Govt unveils freight and supply chain strategy

In News3 MinutesBy NZ Trucking magazineAugust 25, 2023

The Government has launched New Zealand’s first-ever national freight and supply chain strategy.

A joint government and industry initiative, the strategy articulates a long-term vision for the freight and supply chain to be underpinned by zero-emissions freight transport; resilient, reliable, and prepared for potential disruptions; and highly productive and efficient. It outlines what needs to be done over three time-horizons.

Transport Minister David Parker said the strategy will boost the productivity and resilience of New Zealand’s freight connections, and improve the productivity and resilience to disruptions of the country’s ports, freight and shipping sectors.

The strategy identifies four new work programmes that centre around ports, road freight and shipping decarbonisation, supporting data sharing through connected systems, and preparedness against disruptions and disasters.

Parker said the work will help to ensure that New Zealand’s freight system is more efficient, reliable, and makes better contributions to the country’s climate goals.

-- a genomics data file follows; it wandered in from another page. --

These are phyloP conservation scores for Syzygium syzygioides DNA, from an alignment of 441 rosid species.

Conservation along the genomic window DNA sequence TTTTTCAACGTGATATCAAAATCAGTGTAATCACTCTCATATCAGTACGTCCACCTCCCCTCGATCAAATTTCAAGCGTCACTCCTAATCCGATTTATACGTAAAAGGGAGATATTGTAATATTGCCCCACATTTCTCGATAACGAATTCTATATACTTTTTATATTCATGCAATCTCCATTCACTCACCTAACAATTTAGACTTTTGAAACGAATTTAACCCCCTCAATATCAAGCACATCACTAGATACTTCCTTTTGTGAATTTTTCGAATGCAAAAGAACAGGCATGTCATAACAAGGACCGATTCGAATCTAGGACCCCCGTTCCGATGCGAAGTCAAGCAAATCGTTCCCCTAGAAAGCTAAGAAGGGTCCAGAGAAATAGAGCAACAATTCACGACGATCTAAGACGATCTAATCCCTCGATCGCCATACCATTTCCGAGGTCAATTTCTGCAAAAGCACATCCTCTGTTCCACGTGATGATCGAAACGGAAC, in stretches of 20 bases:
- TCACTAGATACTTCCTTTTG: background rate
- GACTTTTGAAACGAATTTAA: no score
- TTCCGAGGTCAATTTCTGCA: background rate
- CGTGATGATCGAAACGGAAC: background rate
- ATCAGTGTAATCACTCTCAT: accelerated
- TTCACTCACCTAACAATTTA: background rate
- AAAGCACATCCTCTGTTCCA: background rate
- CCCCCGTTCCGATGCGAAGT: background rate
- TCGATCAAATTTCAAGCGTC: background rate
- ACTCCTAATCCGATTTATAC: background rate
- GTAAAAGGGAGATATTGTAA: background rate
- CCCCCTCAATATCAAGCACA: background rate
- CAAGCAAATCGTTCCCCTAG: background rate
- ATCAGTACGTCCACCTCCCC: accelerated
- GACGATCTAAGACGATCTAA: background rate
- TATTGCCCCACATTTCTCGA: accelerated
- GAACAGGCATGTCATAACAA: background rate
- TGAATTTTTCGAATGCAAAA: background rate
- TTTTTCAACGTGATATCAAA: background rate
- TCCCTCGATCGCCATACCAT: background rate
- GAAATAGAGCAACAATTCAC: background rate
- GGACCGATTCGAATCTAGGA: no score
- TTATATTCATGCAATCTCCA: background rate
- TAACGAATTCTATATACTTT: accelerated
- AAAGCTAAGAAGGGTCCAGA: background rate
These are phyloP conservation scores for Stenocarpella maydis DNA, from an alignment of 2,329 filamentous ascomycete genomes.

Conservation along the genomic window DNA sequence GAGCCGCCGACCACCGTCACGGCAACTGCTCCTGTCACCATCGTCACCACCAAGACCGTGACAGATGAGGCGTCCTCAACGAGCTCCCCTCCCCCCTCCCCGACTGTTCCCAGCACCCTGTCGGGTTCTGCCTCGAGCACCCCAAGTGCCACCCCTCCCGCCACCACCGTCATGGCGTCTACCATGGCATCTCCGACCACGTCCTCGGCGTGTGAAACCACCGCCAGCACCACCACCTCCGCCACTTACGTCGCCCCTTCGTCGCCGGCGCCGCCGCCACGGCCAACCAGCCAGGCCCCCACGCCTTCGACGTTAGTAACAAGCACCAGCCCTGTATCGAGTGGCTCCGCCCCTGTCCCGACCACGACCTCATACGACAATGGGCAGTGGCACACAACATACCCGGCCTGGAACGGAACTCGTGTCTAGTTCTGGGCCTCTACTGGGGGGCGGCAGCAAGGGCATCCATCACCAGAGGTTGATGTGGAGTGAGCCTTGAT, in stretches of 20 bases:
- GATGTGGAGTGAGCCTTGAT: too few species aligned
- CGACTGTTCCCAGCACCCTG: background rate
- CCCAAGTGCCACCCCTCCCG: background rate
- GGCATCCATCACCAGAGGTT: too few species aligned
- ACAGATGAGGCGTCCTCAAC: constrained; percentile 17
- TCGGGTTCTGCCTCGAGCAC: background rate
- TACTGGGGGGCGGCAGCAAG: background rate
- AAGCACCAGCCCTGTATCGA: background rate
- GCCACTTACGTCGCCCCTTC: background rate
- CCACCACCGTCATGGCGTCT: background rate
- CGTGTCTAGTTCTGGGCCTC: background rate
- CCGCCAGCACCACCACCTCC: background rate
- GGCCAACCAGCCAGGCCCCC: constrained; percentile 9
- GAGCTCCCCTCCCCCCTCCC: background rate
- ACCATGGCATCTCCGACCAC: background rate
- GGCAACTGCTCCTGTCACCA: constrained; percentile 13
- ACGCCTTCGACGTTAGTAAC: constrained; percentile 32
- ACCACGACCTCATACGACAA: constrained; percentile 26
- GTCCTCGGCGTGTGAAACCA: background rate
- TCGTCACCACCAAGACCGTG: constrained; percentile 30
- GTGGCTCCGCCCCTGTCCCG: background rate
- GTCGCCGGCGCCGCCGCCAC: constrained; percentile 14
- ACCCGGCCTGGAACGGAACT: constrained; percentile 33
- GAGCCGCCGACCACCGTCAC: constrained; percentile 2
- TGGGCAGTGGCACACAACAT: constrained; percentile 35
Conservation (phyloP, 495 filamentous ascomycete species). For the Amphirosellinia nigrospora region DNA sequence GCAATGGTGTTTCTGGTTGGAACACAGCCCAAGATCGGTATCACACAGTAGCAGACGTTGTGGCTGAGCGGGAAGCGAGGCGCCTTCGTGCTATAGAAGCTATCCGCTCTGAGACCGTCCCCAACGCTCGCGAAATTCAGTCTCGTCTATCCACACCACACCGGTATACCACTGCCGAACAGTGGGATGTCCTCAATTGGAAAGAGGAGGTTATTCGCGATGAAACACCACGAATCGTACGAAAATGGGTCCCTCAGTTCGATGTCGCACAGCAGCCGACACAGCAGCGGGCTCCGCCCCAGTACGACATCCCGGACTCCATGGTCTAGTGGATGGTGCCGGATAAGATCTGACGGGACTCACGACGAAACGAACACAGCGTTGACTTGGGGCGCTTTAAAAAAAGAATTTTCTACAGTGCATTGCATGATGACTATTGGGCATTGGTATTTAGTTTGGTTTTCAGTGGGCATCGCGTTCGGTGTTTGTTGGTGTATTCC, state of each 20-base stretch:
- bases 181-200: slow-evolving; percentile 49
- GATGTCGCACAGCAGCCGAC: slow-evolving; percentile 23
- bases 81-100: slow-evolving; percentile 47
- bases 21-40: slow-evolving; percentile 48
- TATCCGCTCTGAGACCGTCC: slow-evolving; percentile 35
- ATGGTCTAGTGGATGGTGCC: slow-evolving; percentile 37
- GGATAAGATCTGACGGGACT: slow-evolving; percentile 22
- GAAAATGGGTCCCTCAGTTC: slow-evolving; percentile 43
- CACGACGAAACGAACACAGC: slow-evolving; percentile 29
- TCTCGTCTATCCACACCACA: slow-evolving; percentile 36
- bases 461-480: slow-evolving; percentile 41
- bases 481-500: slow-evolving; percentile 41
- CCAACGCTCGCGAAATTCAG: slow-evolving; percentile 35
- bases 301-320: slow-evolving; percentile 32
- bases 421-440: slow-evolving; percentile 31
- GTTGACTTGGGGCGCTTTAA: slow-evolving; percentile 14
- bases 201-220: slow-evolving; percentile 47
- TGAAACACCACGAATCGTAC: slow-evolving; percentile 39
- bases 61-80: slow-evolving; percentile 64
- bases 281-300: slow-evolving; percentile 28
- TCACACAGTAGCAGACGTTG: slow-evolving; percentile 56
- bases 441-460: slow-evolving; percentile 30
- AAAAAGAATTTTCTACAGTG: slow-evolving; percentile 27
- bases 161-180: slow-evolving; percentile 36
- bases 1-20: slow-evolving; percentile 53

“Work in these areas will include identifying strategic freight corridors and looking at operating models. It will include work to set up a grant scheme for clean heavy vehicles, and policy changes to better enable them to operate on our roads,” he said.

“Covid-19, severe weather events, and the war in Ukraine all highlighted vulnerabilities in our international freight connections that have limited the availability of key goods and services, raised prices, and created uncertainty. This strategy is a launch pad to work with port owners, port companies, shipping lines and freight operators on a more strategic and coordinated approach.”

Parker said greater data sharing and interoperability will allow government and the sector to have more visibility of their supply chains, helping freight to keep moving more efficiently in any future crisis.

“New Zealand has already signed up to international agreements to reduce air pollution from ships,” he said.

“This strategy takes those commitments a step further, by working with the private sector on areas like research into zero-emissions technologies and encouraging businesses to use them.”

The strategy also supports decarbonisation of the trucking sector, by ensuring it is well positioned to shift to zero emissions vehicles.

This includes removing regulatory barriers to battery and hydrogen-powered vehicles, and the launch of the clean heavy vehicle grant scheme.